Therefore, in view of the above, the mutual commitments set out below and other good and valuable counterparties, whose preservation and sufficiency are recognized, the parties promise and agree in the following way: the use of the expression of good and valuable consideration is doubly stupid. First, reflection is what it is and saying that it has a certain quality will not serve you well unless it actually does. This from Farnsworth on Treaties 157 (3d ed. 2004): We can consider that considerations relating to acts are generally divided into good and valuable reflections. “A good consideration,” says Blackstone (o), “when he speaks of a counterpart to a certificate or scholarship, is like that of natural blood or love and affection when a man grants an estate to a close relative; Based on reasons for generosity, prudence and natural duty. Counterpart clauses are the most frequently used in insurance policies and define the amount due for coverage. These clauses usually also define a payment plan. Other sectors also use counterpart clauses. When used in sectors such as real estate, counterparty clauses impose remuneration on the basis of contractual conditions.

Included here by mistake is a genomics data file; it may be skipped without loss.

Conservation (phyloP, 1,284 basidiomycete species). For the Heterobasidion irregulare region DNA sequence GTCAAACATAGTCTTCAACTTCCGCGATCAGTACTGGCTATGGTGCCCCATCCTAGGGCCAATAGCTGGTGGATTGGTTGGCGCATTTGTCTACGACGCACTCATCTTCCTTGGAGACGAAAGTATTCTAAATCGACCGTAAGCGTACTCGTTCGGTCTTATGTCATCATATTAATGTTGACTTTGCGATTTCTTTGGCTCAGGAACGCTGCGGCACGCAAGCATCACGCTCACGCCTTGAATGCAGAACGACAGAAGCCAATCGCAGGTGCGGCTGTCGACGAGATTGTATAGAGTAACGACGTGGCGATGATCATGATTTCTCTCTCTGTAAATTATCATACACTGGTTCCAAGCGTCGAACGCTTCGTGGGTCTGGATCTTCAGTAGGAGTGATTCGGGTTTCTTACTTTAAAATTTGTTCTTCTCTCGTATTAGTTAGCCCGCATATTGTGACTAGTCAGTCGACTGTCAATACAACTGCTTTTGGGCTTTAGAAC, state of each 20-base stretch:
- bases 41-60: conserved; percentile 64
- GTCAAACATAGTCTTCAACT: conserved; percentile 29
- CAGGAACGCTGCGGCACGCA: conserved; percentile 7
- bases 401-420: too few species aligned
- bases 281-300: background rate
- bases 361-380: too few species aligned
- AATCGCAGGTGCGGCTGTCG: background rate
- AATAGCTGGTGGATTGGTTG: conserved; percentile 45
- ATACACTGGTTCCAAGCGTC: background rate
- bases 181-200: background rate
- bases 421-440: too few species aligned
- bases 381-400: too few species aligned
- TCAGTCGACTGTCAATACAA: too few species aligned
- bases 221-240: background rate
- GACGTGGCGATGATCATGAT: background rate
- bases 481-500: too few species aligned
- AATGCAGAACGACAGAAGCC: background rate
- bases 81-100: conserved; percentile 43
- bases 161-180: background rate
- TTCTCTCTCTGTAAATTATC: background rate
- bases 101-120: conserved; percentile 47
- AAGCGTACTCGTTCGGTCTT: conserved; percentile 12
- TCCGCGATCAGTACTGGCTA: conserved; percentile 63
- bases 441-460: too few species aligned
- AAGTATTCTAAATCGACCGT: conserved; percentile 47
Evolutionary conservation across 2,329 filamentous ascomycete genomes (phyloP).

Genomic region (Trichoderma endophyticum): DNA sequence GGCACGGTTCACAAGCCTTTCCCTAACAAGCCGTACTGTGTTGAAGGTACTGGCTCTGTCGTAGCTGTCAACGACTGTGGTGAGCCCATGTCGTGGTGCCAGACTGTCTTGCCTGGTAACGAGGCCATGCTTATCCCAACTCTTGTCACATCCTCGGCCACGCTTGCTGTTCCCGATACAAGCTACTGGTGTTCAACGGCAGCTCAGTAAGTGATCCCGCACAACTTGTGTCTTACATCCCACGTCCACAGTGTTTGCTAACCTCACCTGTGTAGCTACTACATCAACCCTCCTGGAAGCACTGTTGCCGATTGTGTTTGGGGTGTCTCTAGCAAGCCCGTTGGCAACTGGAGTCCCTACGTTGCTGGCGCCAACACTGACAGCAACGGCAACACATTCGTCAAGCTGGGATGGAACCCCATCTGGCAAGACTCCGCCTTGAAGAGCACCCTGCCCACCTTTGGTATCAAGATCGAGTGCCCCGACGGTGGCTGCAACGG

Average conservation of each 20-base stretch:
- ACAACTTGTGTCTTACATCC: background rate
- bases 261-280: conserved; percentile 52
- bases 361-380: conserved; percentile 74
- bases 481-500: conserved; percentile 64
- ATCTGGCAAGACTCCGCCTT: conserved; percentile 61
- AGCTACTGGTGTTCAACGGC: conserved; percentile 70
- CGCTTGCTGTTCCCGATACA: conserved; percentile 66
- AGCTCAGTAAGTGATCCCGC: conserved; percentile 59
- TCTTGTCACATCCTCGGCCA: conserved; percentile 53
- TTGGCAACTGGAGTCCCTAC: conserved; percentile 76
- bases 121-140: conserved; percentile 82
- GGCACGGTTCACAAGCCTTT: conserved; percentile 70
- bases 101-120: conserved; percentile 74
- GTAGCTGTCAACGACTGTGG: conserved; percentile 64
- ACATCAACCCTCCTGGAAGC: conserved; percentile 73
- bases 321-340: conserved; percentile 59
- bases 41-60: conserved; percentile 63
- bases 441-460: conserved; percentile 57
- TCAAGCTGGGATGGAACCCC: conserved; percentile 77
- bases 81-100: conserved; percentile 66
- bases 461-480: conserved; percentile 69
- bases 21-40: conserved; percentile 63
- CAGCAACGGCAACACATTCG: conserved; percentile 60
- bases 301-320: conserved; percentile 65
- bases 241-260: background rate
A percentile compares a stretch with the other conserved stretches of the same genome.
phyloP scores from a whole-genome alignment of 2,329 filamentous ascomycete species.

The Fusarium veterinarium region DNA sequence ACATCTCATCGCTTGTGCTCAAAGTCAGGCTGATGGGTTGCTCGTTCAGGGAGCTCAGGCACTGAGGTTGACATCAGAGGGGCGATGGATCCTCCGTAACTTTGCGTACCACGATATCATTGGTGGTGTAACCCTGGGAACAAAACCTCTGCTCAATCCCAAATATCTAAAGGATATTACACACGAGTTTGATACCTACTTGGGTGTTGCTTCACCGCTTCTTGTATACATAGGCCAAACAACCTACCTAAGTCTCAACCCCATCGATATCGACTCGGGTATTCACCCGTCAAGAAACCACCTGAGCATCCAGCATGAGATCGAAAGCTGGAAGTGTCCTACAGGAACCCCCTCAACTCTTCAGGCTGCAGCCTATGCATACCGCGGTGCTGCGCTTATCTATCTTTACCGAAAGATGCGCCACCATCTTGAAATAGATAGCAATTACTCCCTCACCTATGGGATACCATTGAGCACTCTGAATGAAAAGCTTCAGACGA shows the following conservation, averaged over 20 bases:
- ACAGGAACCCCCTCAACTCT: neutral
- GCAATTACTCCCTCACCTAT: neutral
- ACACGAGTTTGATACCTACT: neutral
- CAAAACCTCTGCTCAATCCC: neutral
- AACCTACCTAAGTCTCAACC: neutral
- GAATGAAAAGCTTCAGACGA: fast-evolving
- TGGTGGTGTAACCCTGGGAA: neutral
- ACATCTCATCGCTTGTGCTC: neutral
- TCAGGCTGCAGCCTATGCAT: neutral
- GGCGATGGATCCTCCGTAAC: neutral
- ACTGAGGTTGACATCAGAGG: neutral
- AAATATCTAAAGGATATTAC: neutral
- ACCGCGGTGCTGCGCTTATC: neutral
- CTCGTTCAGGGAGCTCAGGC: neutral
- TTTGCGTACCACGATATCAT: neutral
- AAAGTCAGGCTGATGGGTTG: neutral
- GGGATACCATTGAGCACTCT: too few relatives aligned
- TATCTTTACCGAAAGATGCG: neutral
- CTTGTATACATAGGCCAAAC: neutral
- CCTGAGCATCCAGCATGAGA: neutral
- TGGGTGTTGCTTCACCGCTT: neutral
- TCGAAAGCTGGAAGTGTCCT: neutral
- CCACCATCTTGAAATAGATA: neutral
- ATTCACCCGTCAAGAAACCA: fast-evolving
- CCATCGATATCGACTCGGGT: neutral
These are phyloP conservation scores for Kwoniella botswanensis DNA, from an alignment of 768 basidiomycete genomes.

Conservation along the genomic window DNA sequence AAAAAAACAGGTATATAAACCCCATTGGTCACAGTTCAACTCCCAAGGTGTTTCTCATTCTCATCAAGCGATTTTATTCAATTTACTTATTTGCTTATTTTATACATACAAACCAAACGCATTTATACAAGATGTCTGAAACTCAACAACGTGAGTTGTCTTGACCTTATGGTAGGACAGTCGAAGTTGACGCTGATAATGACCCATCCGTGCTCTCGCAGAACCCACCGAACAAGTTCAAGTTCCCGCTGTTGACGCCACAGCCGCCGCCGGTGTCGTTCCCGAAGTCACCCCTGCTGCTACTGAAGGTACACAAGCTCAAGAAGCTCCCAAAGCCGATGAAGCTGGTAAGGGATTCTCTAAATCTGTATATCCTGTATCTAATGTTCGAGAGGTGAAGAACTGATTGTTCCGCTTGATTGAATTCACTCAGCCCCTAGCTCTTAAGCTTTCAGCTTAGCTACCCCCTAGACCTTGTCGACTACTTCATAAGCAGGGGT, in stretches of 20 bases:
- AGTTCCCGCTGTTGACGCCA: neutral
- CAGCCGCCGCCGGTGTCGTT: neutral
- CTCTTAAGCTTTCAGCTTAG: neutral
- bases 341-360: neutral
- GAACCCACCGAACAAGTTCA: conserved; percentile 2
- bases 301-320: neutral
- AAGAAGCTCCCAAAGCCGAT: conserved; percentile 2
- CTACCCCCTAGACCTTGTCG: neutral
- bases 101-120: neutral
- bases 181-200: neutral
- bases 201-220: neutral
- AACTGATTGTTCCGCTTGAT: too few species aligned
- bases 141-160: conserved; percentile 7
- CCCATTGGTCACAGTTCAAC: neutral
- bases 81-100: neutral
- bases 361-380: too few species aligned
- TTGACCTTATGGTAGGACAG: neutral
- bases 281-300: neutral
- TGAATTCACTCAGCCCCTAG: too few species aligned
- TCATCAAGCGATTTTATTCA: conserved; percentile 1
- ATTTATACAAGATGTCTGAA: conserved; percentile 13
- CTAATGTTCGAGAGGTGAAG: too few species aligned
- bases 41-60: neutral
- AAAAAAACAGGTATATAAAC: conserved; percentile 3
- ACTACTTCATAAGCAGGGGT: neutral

Second, what was in effect in 1834 is this: the distinction between good and valuable consideration is not relevant to regular contracts, i.e. contracts other than acts and other formal contracts. (I leave it to others to determine if it`s still relevant to them.) If you buy 100 widgets from Jones in exchange for my immorable affection, this transaction will not be valid for lack of consideration. It is not for the author to consider something that cannot be envisaged by reciting that it is “envisaged”. Example: “[The Party] expressly acknowledges that the obligations of this Agreement are supported by reasonable and appropriate consideration and that such agreements are appropriate and necessary to protect the legitimate business interests of [the enterprise] in connection with the acquisition.” In certain circumstances, it is possible to postpone the consideration. . . .